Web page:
RPC 110B Red Letter Tenor Saxophone Mouthpiece Review

Today, I am reviewing a RPC 110B tenor saxophone mouthpiece made by Ron Coelho, at RPC mouthpieces.   I used to own one of these 110B tenor sax mouthpieces back in the mid 2000’s before I started this website and remember gigging on it for about 6-8 months at the time.  I was playing a lot of jazz, funk and pop gigs at the time and the RPC 110B was killin’ from what I remember.  I always had fond memories of that mouthpiece and I was hoping I could find another like it to review someday.  As soon as I saw this on the internet a few months ago, I scooped it up.  This RPC 110B is one of Ron’s older models with the red lettering (the latest models have blue lettering).

RPC 110B Red Letter Tenor Saxophone Mouthpiece

This RPC 110B is a used mouthpiece but is in really great shape.  The body has very few marks on it and the tip, rails and baffle look great also.  Here are some words from the RPC website on Ron’s process of making these RPC mouthpieces:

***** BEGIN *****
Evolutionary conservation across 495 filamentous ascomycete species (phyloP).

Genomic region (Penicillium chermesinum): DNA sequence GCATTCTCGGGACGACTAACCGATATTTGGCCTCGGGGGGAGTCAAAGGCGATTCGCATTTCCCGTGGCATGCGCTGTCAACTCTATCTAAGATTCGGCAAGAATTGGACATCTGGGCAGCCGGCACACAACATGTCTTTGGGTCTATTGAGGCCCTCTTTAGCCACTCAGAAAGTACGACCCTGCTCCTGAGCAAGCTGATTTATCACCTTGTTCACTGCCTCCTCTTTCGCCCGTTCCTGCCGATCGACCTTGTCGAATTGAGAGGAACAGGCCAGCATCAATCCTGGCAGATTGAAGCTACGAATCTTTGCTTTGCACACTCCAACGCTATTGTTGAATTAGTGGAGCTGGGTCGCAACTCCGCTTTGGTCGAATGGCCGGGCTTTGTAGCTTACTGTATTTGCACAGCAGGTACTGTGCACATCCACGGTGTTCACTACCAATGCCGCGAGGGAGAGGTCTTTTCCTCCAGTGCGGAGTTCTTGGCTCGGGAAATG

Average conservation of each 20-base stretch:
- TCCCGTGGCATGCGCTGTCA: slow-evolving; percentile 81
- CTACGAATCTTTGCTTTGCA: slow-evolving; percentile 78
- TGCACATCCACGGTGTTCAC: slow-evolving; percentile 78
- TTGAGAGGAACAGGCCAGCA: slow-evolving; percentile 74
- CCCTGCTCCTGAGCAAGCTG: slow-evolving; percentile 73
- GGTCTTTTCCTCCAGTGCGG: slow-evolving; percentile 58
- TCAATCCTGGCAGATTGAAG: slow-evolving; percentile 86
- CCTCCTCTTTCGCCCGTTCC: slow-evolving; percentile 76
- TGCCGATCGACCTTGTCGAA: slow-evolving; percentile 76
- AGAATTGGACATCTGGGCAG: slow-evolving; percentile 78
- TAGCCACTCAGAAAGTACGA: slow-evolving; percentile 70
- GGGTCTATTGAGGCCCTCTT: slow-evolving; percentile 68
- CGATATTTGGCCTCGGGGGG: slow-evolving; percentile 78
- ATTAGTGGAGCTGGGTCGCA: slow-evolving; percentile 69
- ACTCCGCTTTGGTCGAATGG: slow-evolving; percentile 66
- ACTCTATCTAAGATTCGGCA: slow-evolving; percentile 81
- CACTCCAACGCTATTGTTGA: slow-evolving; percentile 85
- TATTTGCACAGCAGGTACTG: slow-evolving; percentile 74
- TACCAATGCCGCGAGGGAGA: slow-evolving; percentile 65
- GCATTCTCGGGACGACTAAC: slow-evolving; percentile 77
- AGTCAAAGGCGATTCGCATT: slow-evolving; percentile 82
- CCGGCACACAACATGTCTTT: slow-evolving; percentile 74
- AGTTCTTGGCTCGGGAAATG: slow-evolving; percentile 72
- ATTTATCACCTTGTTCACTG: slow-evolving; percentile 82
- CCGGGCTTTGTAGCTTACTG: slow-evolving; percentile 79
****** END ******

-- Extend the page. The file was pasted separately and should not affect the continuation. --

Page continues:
Each mouthpiece is machined from round stock , Ultem , and Hard rubber also from hard rubber raw castings, it is then left on a rack to season or equalize, for at least a week so the material will relax and come to equilibrium after being machined. Then it is sculpted with hand tools to the correct shape inside and out. Now the real work of turning it into something truly musical begins.

  • Reeds are carefully chosen to begin the playing and fine tuning.
  • Rico Jazz Select, 2 medium, 2 hard, or 3 soft, filed.
  • Each mouthpiece is played and fine tuned for the following characteristics.